Columns, Opinion

RUTH: For the love of hockey

It’s a new year, one full of promise and innovative sensations. But one must wonder if some events are a little too far-fetched – even for 2014.

In 2012, the Los Angeles Kings triumphed over the New Jersey Devils and brought glory to their hometown. In the midst of all of hype, some people in the City of Angels were still unaware that their hometown National Hockey League team even existed.

On Jan. 25, the National Hockey League took on the unimaginable — an outdoor ice hockey game between the Anaheim Ducks and the Los Angeles Kings in Dodger Stadium. My reaction was quite similar to King’s defenseman Drew Doughty—“isn’t it too hot?”

Having an outdoor hockey game isn’t an implausible idea. The Winter Classic, an annual National Hockey League event, has taken place at baseball stadiums in New York, Pennsylvania, Massachusetts and Michigan since 2008. Of course, all of these locations are quite frigid in the winter.

Flooded — I mean Frozen — Fenway is another annual event that takes place at Fenway Park in which college teams compete against one another on a rink in the infield. This is at the leniency of the elements, especially on Jan. 11, when the event received more rain than originally bargained for. Fortunately, Los Angeles is known for its stable temperatures.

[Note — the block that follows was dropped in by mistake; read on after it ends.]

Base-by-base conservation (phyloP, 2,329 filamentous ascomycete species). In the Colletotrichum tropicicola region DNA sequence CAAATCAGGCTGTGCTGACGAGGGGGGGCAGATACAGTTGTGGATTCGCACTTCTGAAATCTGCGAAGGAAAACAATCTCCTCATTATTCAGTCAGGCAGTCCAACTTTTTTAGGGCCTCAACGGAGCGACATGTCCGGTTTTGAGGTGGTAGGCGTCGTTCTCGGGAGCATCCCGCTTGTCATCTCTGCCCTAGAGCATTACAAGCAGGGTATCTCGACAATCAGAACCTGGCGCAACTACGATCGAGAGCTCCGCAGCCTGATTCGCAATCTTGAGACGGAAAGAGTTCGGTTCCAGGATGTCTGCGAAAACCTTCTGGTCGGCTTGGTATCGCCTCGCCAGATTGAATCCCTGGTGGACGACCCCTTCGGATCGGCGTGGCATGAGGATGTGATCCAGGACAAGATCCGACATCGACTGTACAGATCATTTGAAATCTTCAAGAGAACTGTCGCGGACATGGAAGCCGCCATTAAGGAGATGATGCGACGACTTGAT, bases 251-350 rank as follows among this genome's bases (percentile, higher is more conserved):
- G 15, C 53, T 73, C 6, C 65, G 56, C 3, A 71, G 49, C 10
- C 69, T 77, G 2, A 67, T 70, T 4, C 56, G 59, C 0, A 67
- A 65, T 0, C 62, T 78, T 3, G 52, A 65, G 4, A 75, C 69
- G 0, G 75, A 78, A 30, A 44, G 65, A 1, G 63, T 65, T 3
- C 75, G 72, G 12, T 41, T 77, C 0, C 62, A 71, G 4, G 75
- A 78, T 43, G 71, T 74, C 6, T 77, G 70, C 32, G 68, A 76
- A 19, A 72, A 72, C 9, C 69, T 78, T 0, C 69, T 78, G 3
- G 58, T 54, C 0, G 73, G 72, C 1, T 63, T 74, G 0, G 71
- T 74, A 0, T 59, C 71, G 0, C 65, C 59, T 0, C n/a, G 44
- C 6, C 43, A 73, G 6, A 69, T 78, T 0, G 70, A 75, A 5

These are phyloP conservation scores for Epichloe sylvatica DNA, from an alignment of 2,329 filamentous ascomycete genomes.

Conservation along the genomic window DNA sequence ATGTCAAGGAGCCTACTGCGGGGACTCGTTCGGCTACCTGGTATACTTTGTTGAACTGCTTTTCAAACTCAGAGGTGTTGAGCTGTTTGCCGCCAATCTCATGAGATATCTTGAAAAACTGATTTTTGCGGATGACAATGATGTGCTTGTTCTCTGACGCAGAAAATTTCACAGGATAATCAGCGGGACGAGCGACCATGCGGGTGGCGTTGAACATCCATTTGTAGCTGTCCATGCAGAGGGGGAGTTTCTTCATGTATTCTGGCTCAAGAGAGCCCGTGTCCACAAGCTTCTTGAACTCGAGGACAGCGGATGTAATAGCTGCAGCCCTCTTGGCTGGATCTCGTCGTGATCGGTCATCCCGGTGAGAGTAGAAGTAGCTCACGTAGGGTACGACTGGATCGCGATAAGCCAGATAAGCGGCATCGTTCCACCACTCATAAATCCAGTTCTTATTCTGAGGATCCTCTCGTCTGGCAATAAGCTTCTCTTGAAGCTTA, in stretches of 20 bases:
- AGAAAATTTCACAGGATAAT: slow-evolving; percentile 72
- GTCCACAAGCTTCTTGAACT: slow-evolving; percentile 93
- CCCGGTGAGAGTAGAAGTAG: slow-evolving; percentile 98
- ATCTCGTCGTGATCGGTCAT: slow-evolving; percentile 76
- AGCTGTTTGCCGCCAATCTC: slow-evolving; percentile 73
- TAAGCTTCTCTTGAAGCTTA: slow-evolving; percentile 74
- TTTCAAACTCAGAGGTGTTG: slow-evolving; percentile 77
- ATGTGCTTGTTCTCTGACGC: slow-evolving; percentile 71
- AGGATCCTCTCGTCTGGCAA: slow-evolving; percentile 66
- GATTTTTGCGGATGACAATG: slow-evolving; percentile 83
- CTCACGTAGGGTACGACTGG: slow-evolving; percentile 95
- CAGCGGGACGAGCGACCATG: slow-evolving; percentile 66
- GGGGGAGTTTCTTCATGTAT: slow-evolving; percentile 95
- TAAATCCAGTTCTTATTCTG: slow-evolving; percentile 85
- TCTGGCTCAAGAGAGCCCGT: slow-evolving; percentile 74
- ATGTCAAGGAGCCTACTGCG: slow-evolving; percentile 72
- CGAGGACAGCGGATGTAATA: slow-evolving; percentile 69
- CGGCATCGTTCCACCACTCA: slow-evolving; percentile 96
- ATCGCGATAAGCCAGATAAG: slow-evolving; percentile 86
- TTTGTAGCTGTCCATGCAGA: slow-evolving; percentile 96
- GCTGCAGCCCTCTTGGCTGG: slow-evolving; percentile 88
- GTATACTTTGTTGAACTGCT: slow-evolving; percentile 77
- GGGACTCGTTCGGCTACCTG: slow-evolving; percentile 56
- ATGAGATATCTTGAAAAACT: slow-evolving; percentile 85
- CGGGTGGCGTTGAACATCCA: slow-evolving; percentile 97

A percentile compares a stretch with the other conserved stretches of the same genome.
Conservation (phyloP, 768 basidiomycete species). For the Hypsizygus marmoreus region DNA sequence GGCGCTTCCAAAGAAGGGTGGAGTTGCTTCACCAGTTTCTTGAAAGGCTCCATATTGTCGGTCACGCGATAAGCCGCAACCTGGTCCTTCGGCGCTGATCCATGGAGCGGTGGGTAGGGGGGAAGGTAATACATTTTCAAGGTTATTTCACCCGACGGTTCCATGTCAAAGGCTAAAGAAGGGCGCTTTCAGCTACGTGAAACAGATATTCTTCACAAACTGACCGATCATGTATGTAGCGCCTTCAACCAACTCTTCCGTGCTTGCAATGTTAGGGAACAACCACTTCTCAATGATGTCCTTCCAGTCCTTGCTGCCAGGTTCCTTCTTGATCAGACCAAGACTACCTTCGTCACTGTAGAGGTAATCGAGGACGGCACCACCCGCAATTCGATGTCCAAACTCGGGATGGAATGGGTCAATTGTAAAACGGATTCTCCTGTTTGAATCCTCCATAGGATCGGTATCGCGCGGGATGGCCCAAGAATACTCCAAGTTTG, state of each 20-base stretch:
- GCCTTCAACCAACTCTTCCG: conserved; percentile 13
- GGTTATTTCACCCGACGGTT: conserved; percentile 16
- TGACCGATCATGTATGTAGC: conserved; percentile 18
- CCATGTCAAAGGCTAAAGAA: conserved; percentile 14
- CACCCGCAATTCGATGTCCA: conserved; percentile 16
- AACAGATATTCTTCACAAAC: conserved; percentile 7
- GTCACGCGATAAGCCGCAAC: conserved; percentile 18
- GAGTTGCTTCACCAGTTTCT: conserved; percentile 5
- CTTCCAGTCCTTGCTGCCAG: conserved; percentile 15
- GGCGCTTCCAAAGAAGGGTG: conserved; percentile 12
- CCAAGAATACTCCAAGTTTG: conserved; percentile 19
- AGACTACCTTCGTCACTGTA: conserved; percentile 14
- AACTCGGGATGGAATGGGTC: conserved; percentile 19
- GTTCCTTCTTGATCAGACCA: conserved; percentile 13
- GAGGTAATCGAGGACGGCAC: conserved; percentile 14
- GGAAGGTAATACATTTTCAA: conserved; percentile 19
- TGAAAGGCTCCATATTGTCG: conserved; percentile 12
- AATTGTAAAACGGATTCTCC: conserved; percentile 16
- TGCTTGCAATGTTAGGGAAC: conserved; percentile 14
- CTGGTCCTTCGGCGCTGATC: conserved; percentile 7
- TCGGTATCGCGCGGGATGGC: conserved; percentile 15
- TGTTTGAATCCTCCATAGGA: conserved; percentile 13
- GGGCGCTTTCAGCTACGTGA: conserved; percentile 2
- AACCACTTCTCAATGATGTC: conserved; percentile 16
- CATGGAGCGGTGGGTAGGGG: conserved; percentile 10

For the NHL, this was the southern-most outdoor game ever played. An outdoor ice rink in the midst of palm trees was the perfect way to weasel the California natives into becoming avid ice hockey fans. But the assemblage of this event was more than simply plopping an ice rink into the infield.

A 53-foot, 300-ton capacity refrigeration unit was needed to construct the outdoor hockey rink. But of course, with big dreams to complete a seemingly impossible feat, it’s not easy being green. This refrigeration unit pumped out 3,000 gallons of glycol coolant into aluminum trays. In order to keep the ice at a glacial temperature 22 degrees Fahrenheit amidst the balmy Los Angeles weather, hoses with glycol coolant that connected the unit to the field chilled the trays persistently. And the fun doesn’t stop there. The ice was gently coated with nearly 350 gallons of white paint before more ice layers were added and it was concealed with an insulated blanket.

An average National Hockey League rink ranges between one to 1.25 inches, but that’s typically for indoor rinks. In order to withstand the unpredictability of Mother Nature, the ice must be two inches thick, which translates to 20,000 gallons of water.

The NHL is overcoming a lot of obstacles to captivate the attention of Californians. Some people might even view this event as crazy. Either way, this game was a sellout and a huge success. While I was shivering in Boston, it was fantastic to watch this attempt to bring the joys of winter to Los Angeles from the comfort of my television.

If an outdoor hockey game can occur in 70-degree weather, anything is possible.

Jennifer Ruth is a CAS junior. She can be reached at [email protected]



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